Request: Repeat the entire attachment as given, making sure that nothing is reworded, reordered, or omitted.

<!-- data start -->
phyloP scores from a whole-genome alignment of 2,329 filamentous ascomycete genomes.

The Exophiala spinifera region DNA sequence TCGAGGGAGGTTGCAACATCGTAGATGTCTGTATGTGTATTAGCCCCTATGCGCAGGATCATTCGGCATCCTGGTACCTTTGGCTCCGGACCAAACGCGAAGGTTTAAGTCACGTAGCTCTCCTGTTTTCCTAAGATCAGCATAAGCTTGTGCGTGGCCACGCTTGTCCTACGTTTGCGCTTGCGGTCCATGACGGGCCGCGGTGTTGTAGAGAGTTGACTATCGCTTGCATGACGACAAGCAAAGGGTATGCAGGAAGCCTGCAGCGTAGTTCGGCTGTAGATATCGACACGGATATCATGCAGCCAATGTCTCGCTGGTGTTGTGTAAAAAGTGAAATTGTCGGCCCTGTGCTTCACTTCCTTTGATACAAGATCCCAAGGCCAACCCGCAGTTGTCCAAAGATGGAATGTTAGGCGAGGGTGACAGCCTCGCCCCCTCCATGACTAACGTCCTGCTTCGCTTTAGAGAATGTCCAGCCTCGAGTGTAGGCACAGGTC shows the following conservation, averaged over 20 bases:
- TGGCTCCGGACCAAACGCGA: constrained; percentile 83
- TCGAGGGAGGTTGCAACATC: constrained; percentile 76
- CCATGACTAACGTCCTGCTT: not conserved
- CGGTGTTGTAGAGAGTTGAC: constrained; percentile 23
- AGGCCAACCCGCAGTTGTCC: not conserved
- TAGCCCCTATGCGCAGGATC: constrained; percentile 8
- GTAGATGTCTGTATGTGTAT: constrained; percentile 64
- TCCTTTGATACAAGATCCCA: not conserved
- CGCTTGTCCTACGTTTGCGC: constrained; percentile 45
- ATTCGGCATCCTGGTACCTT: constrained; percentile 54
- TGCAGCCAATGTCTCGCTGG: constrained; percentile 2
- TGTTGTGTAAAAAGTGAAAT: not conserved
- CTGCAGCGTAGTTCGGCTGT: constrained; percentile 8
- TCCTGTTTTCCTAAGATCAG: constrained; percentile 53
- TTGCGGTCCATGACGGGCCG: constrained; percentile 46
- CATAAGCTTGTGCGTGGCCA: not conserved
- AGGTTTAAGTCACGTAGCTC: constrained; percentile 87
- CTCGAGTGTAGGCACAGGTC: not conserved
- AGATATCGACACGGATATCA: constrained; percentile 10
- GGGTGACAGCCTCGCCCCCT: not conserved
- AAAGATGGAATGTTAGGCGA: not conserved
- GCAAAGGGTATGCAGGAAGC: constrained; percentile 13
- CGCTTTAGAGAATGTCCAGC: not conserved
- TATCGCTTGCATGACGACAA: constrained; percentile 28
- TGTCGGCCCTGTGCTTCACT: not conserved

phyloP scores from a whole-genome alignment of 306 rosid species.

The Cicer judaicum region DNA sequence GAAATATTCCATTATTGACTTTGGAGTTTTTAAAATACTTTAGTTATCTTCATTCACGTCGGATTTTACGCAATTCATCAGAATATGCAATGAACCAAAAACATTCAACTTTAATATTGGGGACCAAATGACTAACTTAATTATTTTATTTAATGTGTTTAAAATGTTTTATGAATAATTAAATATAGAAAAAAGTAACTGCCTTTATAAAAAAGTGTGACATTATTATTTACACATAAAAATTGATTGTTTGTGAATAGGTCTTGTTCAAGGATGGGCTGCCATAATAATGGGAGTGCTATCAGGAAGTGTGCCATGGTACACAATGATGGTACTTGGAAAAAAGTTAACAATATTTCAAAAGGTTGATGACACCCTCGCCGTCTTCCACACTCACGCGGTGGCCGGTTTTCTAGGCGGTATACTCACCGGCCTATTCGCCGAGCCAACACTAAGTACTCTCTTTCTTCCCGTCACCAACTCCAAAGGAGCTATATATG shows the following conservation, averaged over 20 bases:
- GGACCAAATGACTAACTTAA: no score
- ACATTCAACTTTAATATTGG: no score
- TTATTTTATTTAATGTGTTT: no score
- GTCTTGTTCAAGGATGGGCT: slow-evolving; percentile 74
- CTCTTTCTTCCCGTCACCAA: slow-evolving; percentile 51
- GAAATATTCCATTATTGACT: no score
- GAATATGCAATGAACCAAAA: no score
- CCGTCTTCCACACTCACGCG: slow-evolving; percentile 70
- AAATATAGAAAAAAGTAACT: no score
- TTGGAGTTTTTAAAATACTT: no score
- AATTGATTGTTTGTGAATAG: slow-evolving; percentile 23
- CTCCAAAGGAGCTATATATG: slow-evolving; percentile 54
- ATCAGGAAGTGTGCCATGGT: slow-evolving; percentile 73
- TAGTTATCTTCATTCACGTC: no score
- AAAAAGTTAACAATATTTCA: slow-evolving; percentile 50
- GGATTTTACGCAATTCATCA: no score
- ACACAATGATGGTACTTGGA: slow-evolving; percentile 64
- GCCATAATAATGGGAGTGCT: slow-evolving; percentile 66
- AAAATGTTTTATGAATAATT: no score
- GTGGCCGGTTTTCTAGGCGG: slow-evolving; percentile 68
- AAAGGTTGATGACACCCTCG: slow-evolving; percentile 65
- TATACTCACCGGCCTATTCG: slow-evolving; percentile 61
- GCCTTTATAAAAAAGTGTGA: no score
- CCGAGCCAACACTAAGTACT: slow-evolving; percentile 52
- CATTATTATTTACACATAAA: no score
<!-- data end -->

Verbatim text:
phyloP scores from a whole-genome alignment of 2,329 filamentous ascomycete genomes.

The Exophiala spinifera region DNA sequence TCGAGGGAGGTTGCAACATCGTAGATGTCTGTATGTGTATTAGCCCCTATGCGCAGGATCATTCGGCATCCTGGTACCTTTGGCTCCGGACCAAACGCGAAGGTTTAAGTCACGTAGCTCTCCTGTTTTCCTAAGATCAGCATAAGCTTGTGCGTGGCCACGCTTGTCCTACGTTTGCGCTTGCGGTCCATGACGGGCCGCGGTGTTGTAGAGAGTTGACTATCGCTTGCATGACGACAAGCAAAGGGTATGCAGGAAGCCTGCAGCGTAGTTCGGCTGTAGATATCGACACGGATATCATGCAGCCAATGTCTCGCTGGTGTTGTGTAAAAAGTGAAATTGTCGGCCCTGTGCTTCACTTCCTTTGATACAAGATCCCAAGGCCAACCCGCAGTTGTCCAAAGATGGAATGTTAGGCGAGGGTGACAGCCTCGCCCCCTCCATGACTAACGTCCTGCTTCGCTTTAGAGAATGTCCAGCCTCGAGTGTAGGCACAGGTC shows the following conservation, averaged over 20 bases:
- TGGCTCCGGACCAAACGCGA: constrained; percentile 83
- TCGAGGGAGGTTGCAACATC: constrained; percentile 76
- CCATGACTAACGTCCTGCTT: not conserved
- CGGTGTTGTAGAGAGTTGAC: constrained; percentile 23
- AGGCCAACCCGCAGTTGTCC: not conserved
- TAGCCCCTATGCGCAGGATC: constrained; percentile 8
- GTAGATGTCTGTATGTGTAT: constrained; percentile 64
- TCCTTTGATACAAGATCCCA: not conserved
- CGCTTGTCCTACGTTTGCGC: constrained; percentile 45
- ATTCGGCATCCTGGTACCTT: constrained; percentile 54
- TGCAGCCAATGTCTCGCTGG: constrained; percentile 2
- TGTTGTGTAAAAAGTGAAAT: not conserved
- CTGCAGCGTAGTTCGGCTGT: constrained; percentile 8
- TCCTGTTTTCCTAAGATCAG: constrained; percentile 53
- TTGCGGTCCATGACGGGCCG: constrained; percentile 46
- CATAAGCTTGTGCGTGGCCA: not conserved
- AGGTTTAAGTCACGTAGCTC: constrained; percentile 87
- CTCGAGTGTAGGCACAGGTC: not conserved
- AGATATCGACACGGATATCA: constrained; percentile 10
- GGGTGACAGCCTCGCCCCCT: not conserved
- AAAGATGGAATGTTAGGCGA: not conserved
- GCAAAGGGTATGCAGGAAGC: constrained; percentile 13
- CGCTTTAGAGAATGTCCAGC: not conserved
- TATCGCTTGCATGACGACAA: constrained; percentile 28
- TGTCGGCCCTGTGCTTCACT: not conserved

phyloP scores from a whole-genome alignment of 306 rosid species.

The Cicer judaicum region DNA sequence GAAATATTCCATTATTGACTTTGGAGTTTTTAAAATACTTTAGTTATCTTCATTCACGTCGGATTTTACGCAATTCATCAGAATATGCAATGAACCAAAAACATTCAACTTTAATATTGGGGACCAAATGACTAACTTAATTATTTTATTTAATGTGTTTAAAATGTTTTATGAATAATTAAATATAGAAAAAAGTAACTGCCTTTATAAAAAAGTGTGACATTATTATTTACACATAAAAATTGATTGTTTGTGAATAGGTCTTGTTCAAGGATGGGCTGCCATAATAATGGGAGTGCTATCAGGAAGTGTGCCATGGTACACAATGATGGTACTTGGAAAAAAGTTAACAATATTTCAAAAGGTTGATGACACCCTCGCCGTCTTCCACACTCACGCGGTGGCCGGTTTTCTAGGCGGTATACTCACCGGCCTATTCGCCGAGCCAACACTAAGTACTCTCTTTCTTCCCGTCACCAACTCCAAAGGAGCTATATATG shows the following conservation, averaged over 20 bases:
- GGACCAAATGACTAACTTAA: no score
- ACATTCAACTTTAATATTGG: no score
- TTATTTTATTTAATGTGTTT: no score
- GTCTTGTTCAAGGATGGGCT: slow-evolving; percentile 74
- CTCTTTCTTCCCGTCACCAA: slow-evolving; percentile 51
- GAAATATTCCATTATTGACT: no score
- GAATATGCAATGAACCAAAA: no score
- CCGTCTTCCACACTCACGCG: slow-evolving; percentile 70
- AAATATAGAAAAAAGTAACT: no score
- TTGGAGTTTTTAAAATACTT: no score
- AATTGATTGTTTGTGAATAG: slow-evolving; percentile 23
- CTCCAAAGGAGCTATATATG: slow-evolving; percentile 54
- ATCAGGAAGTGTGCCATGGT: slow-evolving; percentile 73
- TAGTTATCTTCATTCACGTC: no score
- AAAAAGTTAACAATATTTCA: slow-evolving; percentile 50
- GGATTTTACGCAATTCATCA: no score
- ACACAATGATGGTACTTGGA: slow-evolving; percentile 64
- GCCATAATAATGGGAGTGCT: slow-evolving; percentile 66
- AAAATGTTTTATGAATAATT: no score
- GTGGCCGGTTTTCTAGGCGG: slow-evolving; percentile 68
- AAAGGTTGATGACACCCTCG: slow-evolving; percentile 65
- TATACTCACCGGCCTATTCG: slow-evolving; percentile 61
- GCCTTTATAAAAAAGTGTGA: no score
- CCGAGCCAACACTAAGTACT: slow-evolving; percentile 52
- CATTATTATTTACACATAAA: no score